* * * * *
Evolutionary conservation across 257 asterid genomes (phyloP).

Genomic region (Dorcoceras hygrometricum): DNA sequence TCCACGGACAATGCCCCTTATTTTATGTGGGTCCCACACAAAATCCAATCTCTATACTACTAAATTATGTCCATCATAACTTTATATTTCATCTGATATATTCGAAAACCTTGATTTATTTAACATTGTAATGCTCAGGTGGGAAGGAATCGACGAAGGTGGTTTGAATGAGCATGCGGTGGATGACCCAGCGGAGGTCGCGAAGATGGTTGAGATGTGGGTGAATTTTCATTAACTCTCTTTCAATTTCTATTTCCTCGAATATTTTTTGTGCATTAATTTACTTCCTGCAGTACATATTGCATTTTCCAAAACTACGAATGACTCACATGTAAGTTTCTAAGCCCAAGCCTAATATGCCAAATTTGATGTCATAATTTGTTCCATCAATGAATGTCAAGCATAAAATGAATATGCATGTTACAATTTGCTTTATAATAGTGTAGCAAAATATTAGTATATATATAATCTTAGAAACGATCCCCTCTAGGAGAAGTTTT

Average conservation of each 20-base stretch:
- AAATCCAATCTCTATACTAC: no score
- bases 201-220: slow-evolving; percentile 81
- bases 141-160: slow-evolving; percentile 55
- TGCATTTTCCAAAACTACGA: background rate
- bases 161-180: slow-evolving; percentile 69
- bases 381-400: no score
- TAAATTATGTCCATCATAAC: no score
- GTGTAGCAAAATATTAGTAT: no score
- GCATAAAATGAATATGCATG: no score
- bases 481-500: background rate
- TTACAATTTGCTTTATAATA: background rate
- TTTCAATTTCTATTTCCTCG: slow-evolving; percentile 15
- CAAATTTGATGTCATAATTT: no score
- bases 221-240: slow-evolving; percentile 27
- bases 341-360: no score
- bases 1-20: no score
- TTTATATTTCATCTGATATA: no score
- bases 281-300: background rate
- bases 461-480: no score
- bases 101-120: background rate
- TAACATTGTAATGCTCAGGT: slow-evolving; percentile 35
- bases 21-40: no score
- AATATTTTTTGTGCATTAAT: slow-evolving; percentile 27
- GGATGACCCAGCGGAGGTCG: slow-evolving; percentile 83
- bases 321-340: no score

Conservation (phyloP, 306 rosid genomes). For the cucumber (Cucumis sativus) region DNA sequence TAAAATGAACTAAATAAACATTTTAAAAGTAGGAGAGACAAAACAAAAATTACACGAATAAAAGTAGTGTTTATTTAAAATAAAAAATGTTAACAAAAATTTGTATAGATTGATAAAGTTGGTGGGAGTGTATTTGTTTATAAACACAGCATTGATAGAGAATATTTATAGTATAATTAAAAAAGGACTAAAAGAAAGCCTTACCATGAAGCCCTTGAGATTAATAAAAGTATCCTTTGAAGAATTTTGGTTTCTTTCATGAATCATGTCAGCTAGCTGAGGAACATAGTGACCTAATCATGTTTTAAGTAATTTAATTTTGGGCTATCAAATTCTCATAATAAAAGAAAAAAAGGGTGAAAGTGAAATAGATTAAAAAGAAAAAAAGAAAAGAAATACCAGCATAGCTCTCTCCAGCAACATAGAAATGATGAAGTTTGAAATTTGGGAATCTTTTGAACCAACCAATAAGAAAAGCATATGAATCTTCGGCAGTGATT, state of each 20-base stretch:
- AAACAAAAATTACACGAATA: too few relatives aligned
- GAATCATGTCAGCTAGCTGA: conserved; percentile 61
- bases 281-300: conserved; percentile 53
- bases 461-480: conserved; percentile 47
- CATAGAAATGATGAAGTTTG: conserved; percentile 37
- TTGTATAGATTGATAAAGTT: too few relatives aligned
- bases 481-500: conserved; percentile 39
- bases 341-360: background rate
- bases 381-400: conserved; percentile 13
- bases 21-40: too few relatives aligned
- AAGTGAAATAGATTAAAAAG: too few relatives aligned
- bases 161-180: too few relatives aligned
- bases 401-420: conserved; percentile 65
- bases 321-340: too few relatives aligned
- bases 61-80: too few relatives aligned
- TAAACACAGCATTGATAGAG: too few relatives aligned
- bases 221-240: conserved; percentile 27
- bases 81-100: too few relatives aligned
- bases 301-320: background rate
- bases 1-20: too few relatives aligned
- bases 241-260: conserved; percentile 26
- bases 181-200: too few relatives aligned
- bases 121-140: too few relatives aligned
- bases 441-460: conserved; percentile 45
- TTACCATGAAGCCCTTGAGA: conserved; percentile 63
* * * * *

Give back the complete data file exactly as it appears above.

Evolutionary conservation across 257 asterid genomes (phyloP).

Genomic region (Dorcoceras hygrometricum): DNA sequence TCCACGGACAATGCCCCTTATTTTATGTGGGTCCCACACAAAATCCAATCTCTATACTACTAAATTATGTCCATCATAACTTTATATTTCATCTGATATATTCGAAAACCTTGATTTATTTAACATTGTAATGCTCAGGTGGGAAGGAATCGACGAAGGTGGTTTGAATGAGCATGCGGTGGATGACCCAGCGGAGGTCGCGAAGATGGTTGAGATGTGGGTGAATTTTCATTAACTCTCTTTCAATTTCTATTTCCTCGAATATTTTTTGTGCATTAATTTACTTCCTGCAGTACATATTGCATTTTCCAAAACTACGAATGACTCACATGTAAGTTTCTAAGCCCAAGCCTAATATGCCAAATTTGATGTCATAATTTGTTCCATCAATGAATGTCAAGCATAAAATGAATATGCATGTTACAATTTGCTTTATAATAGTGTAGCAAAATATTAGTATATATATAATCTTAGAAACGATCCCCTCTAGGAGAAGTTTT

Average conservation of each 20-base stretch:
- AAATCCAATCTCTATACTAC: no score
- bases 201-220: slow-evolving; percentile 81
- bases 141-160: slow-evolving; percentile 55
- TGCATTTTCCAAAACTACGA: background rate
- bases 161-180: slow-evolving; percentile 69
- bases 381-400: no score
- TAAATTATGTCCATCATAAC: no score
- GTGTAGCAAAATATTAGTAT: no score
- GCATAAAATGAATATGCATG: no score
- bases 481-500: background rate
- TTACAATTTGCTTTATAATA: background rate
- TTTCAATTTCTATTTCCTCG: slow-evolving; percentile 15
- CAAATTTGATGTCATAATTT: no score
- bases 221-240: slow-evolving; percentile 27
- bases 341-360: no score
- bases 1-20: no score
- TTTATATTTCATCTGATATA: no score
- bases 281-300: background rate
- bases 461-480: no score
- bases 101-120: background rate
- TAACATTGTAATGCTCAGGT: slow-evolving; percentile 35
- bases 21-40: no score
- AATATTTTTTGTGCATTAAT: slow-evolving; percentile 27
- GGATGACCCAGCGGAGGTCG: slow-evolving; percentile 83
- bases 321-340: no score

Conservation (phyloP, 306 rosid genomes). For the cucumber (Cucumis sativus) region DNA sequence TAAAATGAACTAAATAAACATTTTAAAAGTAGGAGAGACAAAACAAAAATTACACGAATAAAAGTAGTGTTTATTTAAAATAAAAAATGTTAACAAAAATTTGTATAGATTGATAAAGTTGGTGGGAGTGTATTTGTTTATAAACACAGCATTGATAGAGAATATTTATAGTATAATTAAAAAAGGACTAAAAGAAAGCCTTACCATGAAGCCCTTGAGATTAATAAAAGTATCCTTTGAAGAATTTTGGTTTCTTTCATGAATCATGTCAGCTAGCTGAGGAACATAGTGACCTAATCATGTTTTAAGTAATTTAATTTTGGGCTATCAAATTCTCATAATAAAAGAAAAAAAGGGTGAAAGTGAAATAGATTAAAAAGAAAAAAAGAAAAGAAATACCAGCATAGCTCTCTCCAGCAACATAGAAATGATGAAGTTTGAAATTTGGGAATCTTTTGAACCAACCAATAAGAAAAGCATATGAATCTTCGGCAGTGATT, state of each 20-base stretch:
- AAACAAAAATTACACGAATA: too few relatives aligned
- GAATCATGTCAGCTAGCTGA: conserved; percentile 61
- bases 281-300: conserved; percentile 53
- bases 461-480: conserved; percentile 47
- CATAGAAATGATGAAGTTTG: conserved; percentile 37
- TTGTATAGATTGATAAAGTT: too few relatives aligned
- bases 481-500: conserved; percentile 39
- bases 341-360: background rate
- bases 381-400: conserved; percentile 13
- bases 21-40: too few relatives aligned
- AAGTGAAATAGATTAAAAAG: too few relatives aligned
- bases 161-180: too few relatives aligned
- bases 401-420: conserved; percentile 65
- bases 321-340: too few relatives aligned
- bases 61-80: too few relatives aligned
- TAAACACAGCATTGATAGAG: too few relatives aligned
- bases 221-240: conserved; percentile 27
- bases 81-100: too few relatives aligned
- bases 301-320: background rate
- bases 1-20: too few relatives aligned
- bases 241-260: conserved; percentile 26
- bases 181-200: too few relatives aligned
- bases 121-140: too few relatives aligned
- bases 441-460: conserved; percentile 45
- TTACCATGAAGCCCTTGAGA: conserved; percentile 63